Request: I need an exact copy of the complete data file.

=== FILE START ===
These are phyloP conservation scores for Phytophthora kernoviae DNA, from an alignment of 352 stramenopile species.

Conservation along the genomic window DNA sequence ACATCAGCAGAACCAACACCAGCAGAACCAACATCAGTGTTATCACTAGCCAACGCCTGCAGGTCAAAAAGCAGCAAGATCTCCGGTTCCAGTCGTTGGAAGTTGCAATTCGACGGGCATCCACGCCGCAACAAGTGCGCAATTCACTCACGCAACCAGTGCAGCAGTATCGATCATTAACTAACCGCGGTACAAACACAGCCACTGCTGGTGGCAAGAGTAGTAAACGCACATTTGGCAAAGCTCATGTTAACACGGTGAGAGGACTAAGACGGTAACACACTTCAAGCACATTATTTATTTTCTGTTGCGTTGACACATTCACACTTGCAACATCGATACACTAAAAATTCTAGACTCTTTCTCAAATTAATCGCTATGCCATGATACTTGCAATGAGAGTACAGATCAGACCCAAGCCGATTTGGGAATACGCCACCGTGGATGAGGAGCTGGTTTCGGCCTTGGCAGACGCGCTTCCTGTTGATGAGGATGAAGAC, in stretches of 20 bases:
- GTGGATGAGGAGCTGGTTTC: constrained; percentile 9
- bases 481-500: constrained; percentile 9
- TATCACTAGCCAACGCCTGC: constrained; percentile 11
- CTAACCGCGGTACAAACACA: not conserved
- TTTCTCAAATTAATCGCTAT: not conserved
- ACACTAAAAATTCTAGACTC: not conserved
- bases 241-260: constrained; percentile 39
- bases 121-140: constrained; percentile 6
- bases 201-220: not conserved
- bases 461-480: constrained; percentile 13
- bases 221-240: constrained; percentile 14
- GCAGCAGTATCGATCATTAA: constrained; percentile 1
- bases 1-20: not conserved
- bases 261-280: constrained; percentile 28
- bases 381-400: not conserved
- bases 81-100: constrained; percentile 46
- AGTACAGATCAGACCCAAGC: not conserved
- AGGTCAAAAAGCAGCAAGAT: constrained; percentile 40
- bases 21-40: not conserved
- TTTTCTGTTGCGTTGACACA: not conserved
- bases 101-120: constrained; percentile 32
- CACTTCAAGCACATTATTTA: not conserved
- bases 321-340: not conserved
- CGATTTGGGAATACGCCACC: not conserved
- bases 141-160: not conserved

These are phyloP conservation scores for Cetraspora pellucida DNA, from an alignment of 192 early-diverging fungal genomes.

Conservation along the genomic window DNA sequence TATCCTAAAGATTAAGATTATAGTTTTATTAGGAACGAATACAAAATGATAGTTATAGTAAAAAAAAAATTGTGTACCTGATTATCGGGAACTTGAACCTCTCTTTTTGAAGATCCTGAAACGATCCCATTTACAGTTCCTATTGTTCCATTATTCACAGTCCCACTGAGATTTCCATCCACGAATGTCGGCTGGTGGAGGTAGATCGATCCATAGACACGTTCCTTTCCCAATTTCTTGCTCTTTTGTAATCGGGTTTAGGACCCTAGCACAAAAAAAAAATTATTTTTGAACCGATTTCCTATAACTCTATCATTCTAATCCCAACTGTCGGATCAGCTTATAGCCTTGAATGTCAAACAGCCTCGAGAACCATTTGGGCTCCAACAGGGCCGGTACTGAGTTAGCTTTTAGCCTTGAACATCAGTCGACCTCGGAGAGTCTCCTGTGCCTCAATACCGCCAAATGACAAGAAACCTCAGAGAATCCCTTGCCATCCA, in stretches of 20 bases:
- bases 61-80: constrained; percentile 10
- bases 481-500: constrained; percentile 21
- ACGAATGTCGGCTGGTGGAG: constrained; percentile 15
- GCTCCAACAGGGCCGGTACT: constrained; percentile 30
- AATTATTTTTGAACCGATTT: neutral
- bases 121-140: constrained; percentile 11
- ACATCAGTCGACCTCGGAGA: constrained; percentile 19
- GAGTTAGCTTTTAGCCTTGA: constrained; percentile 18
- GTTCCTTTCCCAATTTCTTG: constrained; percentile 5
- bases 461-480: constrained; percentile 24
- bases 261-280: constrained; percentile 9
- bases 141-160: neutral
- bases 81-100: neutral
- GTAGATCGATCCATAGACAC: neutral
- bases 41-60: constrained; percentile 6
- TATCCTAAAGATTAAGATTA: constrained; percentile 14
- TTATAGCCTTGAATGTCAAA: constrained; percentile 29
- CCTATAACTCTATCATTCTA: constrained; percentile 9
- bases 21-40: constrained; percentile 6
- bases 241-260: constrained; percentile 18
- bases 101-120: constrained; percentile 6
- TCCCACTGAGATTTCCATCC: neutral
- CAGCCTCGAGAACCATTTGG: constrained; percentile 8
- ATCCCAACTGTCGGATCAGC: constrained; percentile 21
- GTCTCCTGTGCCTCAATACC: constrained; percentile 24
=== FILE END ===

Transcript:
These are phyloP conservation scores for Phytophthora kernoviae DNA, from an alignment of 352 stramenopile species.

Conservation along the genomic window DNA sequence ACATCAGCAGAACCAACACCAGCAGAACCAACATCAGTGTTATCACTAGCCAACGCCTGCAGGTCAAAAAGCAGCAAGATCTCCGGTTCCAGTCGTTGGAAGTTGCAATTCGACGGGCATCCACGCCGCAACAAGTGCGCAATTCACTCACGCAACCAGTGCAGCAGTATCGATCATTAACTAACCGCGGTACAAACACAGCCACTGCTGGTGGCAAGAGTAGTAAACGCACATTTGGCAAAGCTCATGTTAACACGGTGAGAGGACTAAGACGGTAACACACTTCAAGCACATTATTTATTTTCTGTTGCGTTGACACATTCACACTTGCAACATCGATACACTAAAAATTCTAGACTCTTTCTCAAATTAATCGCTATGCCATGATACTTGCAATGAGAGTACAGATCAGACCCAAGCCGATTTGGGAATACGCCACCGTGGATGAGGAGCTGGTTTCGGCCTTGGCAGACGCGCTTCCTGTTGATGAGGATGAAGAC, in stretches of 20 bases:
- GTGGATGAGGAGCTGGTTTC: constrained; percentile 9
- bases 481-500: constrained; percentile 9
- TATCACTAGCCAACGCCTGC: constrained; percentile 11
- CTAACCGCGGTACAAACACA: not conserved
- TTTCTCAAATTAATCGCTAT: not conserved
- ACACTAAAAATTCTAGACTC: not conserved
- bases 241-260: constrained; percentile 39
- bases 121-140: constrained; percentile 6
- bases 201-220: not conserved
- bases 461-480: constrained; percentile 13
- bases 221-240: constrained; percentile 14
- GCAGCAGTATCGATCATTAA: constrained; percentile 1
- bases 1-20: not conserved
- bases 261-280: constrained; percentile 28
- bases 381-400: not conserved
- bases 81-100: constrained; percentile 46
- AGTACAGATCAGACCCAAGC: not conserved
- AGGTCAAAAAGCAGCAAGAT: constrained; percentile 40
- bases 21-40: not conserved
- TTTTCTGTTGCGTTGACACA: not conserved
- bases 101-120: constrained; percentile 32
- CACTTCAAGCACATTATTTA: not conserved
- bases 321-340: not conserved
- CGATTTGGGAATACGCCACC: not conserved
- bases 141-160: not conserved

These are phyloP conservation scores for Cetraspora pellucida DNA, from an alignment of 192 early-diverging fungal genomes.

Conservation along the genomic window DNA sequence TATCCTAAAGATTAAGATTATAGTTTTATTAGGAACGAATACAAAATGATAGTTATAGTAAAAAAAAAATTGTGTACCTGATTATCGGGAACTTGAACCTCTCTTTTTGAAGATCCTGAAACGATCCCATTTACAGTTCCTATTGTTCCATTATTCACAGTCCCACTGAGATTTCCATCCACGAATGTCGGCTGGTGGAGGTAGATCGATCCATAGACACGTTCCTTTCCCAATTTCTTGCTCTTTTGTAATCGGGTTTAGGACCCTAGCACAAAAAAAAAATTATTTTTGAACCGATTTCCTATAACTCTATCATTCTAATCCCAACTGTCGGATCAGCTTATAGCCTTGAATGTCAAACAGCCTCGAGAACCATTTGGGCTCCAACAGGGCCGGTACTGAGTTAGCTTTTAGCCTTGAACATCAGTCGACCTCGGAGAGTCTCCTGTGCCTCAATACCGCCAAATGACAAGAAACCTCAGAGAATCCCTTGCCATCCA, in stretches of 20 bases:
- bases 61-80: constrained; percentile 10
- bases 481-500: constrained; percentile 21
- ACGAATGTCGGCTGGTGGAG: constrained; percentile 15
- GCTCCAACAGGGCCGGTACT: constrained; percentile 30
- AATTATTTTTGAACCGATTT: neutral
- bases 121-140: constrained; percentile 11
- ACATCAGTCGACCTCGGAGA: constrained; percentile 19
- GAGTTAGCTTTTAGCCTTGA: constrained; percentile 18
- GTTCCTTTCCCAATTTCTTG: constrained; percentile 5
- bases 461-480: constrained; percentile 24
- bases 261-280: constrained; percentile 9
- bases 141-160: neutral
- bases 81-100: neutral
- GTAGATCGATCCATAGACAC: neutral
- bases 41-60: constrained; percentile 6
- TATCCTAAAGATTAAGATTA: constrained; percentile 14
- TTATAGCCTTGAATGTCAAA: constrained; percentile 29
- CCTATAACTCTATCATTCTA: constrained; percentile 9
- bases 21-40: constrained; percentile 6
- bases 241-260: constrained; percentile 18
- bases 101-120: constrained; percentile 6
- TCCCACTGAGATTTCCATCC: neutral
- CAGCCTCGAGAACCATTTGG: constrained; percentile 8
- ATCCCAACTGTCGGATCAGC: constrained; percentile 21
- GTCTCCTGTGCCTCAATACC: constrained; percentile 24